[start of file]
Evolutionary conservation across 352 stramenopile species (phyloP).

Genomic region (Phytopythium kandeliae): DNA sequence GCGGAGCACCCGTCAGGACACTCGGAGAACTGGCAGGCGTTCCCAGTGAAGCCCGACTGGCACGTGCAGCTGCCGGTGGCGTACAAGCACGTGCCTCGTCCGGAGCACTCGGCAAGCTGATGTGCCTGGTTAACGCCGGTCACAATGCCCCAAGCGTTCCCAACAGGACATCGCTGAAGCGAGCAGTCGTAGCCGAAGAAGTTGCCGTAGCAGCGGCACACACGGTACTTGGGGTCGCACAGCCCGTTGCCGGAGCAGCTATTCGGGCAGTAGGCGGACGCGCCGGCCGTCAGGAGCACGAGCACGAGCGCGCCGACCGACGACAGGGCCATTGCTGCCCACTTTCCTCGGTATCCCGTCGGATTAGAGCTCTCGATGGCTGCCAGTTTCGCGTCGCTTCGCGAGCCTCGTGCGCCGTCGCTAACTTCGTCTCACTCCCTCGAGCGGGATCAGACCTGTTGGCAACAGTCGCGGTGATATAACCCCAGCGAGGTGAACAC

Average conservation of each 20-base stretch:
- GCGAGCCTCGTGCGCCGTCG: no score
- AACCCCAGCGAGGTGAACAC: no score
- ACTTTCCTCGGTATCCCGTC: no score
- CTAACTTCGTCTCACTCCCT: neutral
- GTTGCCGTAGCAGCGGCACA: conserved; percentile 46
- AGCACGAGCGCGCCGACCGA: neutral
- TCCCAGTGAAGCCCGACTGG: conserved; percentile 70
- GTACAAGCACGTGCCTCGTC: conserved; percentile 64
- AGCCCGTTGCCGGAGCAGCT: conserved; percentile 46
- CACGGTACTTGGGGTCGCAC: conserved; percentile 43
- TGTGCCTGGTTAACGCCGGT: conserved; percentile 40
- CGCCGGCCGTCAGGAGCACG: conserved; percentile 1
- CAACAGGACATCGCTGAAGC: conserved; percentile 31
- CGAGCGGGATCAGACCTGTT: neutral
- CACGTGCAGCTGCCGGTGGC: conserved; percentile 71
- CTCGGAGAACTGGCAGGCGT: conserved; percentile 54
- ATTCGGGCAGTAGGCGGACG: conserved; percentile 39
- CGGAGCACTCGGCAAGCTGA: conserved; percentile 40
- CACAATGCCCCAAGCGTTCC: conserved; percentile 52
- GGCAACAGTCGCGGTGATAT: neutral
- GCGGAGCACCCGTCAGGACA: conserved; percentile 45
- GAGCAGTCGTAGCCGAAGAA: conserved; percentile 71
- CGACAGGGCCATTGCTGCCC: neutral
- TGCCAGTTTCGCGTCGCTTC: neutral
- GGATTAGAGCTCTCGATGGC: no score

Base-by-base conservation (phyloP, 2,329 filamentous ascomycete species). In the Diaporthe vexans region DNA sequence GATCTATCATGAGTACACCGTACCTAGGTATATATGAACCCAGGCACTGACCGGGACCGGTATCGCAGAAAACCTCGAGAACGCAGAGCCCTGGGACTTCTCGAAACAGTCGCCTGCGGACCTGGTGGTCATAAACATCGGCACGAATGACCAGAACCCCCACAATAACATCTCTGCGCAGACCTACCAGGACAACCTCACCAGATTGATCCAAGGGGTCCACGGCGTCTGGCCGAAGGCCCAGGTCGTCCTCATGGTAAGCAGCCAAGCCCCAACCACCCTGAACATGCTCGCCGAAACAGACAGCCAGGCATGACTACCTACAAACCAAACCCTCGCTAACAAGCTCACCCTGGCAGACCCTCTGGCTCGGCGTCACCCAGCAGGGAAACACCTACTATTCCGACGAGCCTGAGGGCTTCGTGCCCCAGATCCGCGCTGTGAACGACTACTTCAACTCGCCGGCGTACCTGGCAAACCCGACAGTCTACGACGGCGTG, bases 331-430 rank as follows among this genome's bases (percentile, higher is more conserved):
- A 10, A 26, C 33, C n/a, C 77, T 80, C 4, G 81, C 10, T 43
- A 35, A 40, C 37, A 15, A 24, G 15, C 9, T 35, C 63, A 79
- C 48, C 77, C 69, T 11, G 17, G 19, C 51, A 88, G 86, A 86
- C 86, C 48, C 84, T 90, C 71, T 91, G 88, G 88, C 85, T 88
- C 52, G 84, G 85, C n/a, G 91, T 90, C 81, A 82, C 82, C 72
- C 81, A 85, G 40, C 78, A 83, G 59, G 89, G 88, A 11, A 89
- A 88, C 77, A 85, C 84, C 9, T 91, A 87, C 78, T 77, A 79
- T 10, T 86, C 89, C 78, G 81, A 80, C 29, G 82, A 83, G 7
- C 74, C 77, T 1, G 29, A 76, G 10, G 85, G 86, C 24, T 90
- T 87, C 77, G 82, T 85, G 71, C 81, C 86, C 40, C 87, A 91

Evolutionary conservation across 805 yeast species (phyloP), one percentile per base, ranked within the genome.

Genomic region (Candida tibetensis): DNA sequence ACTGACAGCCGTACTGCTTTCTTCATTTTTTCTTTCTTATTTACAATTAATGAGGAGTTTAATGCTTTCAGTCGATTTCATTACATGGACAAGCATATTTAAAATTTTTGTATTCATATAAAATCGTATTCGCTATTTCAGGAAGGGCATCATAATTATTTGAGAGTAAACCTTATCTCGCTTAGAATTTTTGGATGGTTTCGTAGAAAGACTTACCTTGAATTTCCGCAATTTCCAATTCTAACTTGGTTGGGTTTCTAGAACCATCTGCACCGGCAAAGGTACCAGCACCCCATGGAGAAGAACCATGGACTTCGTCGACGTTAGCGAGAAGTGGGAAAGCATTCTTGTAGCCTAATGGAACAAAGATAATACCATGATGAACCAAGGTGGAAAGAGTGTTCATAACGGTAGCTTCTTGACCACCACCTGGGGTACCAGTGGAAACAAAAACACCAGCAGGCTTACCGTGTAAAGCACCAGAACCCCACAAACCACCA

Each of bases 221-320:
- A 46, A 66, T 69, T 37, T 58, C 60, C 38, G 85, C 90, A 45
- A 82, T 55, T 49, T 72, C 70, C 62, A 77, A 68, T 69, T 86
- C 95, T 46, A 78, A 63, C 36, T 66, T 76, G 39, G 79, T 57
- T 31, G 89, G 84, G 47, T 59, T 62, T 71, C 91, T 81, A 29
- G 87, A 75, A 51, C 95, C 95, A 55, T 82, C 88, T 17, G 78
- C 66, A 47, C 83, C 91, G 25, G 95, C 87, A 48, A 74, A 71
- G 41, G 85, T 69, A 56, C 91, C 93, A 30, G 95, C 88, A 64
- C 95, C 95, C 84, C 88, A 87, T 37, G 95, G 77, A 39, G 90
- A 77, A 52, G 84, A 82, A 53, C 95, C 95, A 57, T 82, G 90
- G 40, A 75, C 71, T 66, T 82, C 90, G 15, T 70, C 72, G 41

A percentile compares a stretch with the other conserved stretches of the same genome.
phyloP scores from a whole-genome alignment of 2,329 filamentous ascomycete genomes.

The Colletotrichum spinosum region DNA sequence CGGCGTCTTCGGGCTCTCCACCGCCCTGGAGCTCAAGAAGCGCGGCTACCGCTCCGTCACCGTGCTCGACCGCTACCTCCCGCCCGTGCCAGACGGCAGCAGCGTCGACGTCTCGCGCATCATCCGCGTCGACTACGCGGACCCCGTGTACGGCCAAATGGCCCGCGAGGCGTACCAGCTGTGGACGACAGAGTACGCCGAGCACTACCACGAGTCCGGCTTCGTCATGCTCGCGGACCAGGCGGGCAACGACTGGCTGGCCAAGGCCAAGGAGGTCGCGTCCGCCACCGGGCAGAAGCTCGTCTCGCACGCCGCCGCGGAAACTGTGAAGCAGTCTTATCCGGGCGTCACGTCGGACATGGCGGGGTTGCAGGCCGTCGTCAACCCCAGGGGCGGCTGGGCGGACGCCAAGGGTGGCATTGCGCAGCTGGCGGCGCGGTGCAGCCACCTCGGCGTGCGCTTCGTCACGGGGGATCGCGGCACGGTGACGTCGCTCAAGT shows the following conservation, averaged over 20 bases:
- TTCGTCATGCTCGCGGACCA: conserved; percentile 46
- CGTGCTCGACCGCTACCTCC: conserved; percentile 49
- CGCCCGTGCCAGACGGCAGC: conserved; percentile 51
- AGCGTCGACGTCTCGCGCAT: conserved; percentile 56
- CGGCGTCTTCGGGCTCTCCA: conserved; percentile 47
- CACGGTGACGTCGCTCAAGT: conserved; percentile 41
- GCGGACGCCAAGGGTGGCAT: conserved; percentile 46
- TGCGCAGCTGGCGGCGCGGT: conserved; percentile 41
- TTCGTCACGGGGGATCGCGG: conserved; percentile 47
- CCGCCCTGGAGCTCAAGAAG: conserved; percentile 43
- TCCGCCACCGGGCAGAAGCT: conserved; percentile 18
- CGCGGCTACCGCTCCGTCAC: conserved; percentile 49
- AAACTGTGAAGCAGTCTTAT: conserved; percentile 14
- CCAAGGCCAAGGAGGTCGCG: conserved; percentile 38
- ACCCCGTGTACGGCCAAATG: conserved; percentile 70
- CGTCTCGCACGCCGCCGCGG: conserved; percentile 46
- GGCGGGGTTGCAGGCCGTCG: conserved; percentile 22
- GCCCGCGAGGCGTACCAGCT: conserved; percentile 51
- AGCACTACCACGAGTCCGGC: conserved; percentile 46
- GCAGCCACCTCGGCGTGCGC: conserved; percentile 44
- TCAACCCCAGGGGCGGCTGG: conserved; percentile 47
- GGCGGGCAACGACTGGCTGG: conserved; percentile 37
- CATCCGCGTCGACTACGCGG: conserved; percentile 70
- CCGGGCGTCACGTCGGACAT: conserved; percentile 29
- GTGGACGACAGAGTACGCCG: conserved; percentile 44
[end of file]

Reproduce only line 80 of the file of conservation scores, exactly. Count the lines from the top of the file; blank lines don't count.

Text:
- GTGGACGACAGAGTACGCCG: conserved; percentile 44